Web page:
Sarbanes-Oxley not only prohibits retaliating against whistleblowers (SOX section 806), it also affirmatively requires companies to set up hotlines or other "procedures" for the "confidential, anonymous submission of employee complaints and concerns" about audit/accounting fraud (SOX section 301). The SOX "hotline" provision applies to a multinational's operations worldwide. These days even many non-SOX-regulated companies launch global whistleblower hotlines. Indeed, a mini-industry of hotline-answering outsourcers has sprung up.
But any multinational's whistleblower hotline that accepts calls from employees (or customers) in Europe opens a Pandora's box of potential labor law and data-privacy law issues. A complex web of literally dozens of sets of regulations and court and agency cases at the EU level, and in many member states, sets out often-conflicting rules for how a multinational can--and cannot--offer a whistleblower hotline to European employees. This discrete area of law has grown more complex than would seem possible.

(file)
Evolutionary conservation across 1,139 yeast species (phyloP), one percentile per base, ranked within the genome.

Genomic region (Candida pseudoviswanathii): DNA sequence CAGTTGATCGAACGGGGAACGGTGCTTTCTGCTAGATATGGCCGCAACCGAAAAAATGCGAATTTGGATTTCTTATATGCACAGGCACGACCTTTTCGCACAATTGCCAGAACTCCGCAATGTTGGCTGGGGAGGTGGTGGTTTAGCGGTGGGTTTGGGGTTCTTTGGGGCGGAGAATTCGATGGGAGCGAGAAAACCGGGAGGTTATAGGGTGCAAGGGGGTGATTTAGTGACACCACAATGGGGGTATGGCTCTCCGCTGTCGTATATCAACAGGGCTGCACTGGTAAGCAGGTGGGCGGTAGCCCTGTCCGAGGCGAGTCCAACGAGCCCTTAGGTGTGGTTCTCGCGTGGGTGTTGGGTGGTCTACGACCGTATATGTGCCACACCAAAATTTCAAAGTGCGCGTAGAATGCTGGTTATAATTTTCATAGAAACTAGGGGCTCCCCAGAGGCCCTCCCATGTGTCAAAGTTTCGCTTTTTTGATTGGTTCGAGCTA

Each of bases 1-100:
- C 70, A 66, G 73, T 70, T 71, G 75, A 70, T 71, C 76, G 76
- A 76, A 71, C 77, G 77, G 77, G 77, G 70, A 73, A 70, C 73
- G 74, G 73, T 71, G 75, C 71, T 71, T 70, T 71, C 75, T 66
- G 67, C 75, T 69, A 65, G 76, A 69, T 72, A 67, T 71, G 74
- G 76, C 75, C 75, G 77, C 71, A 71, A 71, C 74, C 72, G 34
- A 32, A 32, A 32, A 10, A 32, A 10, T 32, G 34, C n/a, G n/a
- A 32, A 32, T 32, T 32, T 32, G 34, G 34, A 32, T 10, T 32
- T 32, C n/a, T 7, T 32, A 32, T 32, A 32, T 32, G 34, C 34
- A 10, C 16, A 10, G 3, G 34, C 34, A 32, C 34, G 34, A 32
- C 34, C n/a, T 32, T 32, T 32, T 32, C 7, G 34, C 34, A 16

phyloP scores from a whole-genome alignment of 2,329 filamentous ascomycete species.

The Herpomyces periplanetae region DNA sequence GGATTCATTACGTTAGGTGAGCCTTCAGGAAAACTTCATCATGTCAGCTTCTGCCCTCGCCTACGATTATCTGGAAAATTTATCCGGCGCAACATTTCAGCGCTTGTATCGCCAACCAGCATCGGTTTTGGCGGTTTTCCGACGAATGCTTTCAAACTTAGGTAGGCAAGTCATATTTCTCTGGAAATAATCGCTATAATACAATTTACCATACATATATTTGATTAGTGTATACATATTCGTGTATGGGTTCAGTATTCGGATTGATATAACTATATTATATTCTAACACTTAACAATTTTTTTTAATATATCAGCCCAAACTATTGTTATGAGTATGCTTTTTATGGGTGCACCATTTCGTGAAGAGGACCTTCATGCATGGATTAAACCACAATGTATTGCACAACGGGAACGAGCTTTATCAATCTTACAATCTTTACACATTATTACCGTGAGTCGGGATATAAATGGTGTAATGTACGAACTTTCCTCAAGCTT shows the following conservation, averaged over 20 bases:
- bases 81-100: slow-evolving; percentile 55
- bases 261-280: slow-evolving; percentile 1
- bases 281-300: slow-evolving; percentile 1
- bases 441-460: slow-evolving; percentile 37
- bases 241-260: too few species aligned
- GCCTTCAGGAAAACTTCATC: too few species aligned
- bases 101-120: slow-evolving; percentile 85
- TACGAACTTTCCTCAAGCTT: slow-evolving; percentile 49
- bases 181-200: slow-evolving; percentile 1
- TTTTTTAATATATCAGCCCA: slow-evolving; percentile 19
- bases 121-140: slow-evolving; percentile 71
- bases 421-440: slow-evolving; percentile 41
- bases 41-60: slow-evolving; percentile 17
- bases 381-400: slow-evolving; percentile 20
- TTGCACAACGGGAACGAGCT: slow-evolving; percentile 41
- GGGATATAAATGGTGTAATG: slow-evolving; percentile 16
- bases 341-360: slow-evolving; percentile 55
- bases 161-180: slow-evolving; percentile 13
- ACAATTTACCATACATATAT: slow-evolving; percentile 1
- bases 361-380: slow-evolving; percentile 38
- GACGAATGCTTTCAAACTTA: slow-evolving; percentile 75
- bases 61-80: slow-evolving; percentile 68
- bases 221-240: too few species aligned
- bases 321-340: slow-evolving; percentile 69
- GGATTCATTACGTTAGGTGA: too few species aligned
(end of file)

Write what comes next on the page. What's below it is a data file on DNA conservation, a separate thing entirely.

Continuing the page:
Join Donald C. Dowling Jr., International Employment Counsel in the New York legal offices of White & Case LLP, as he discusses Sarbanes-Oxley and its interplay with global whistleblower hotlines. This Webinar will explain how to launch and operate a whistleblower hotline in Europe in compliance with SOX and with these inconsistent laws. Topics covered include:
Donald C. Dowling, Jr., Partner, White & Case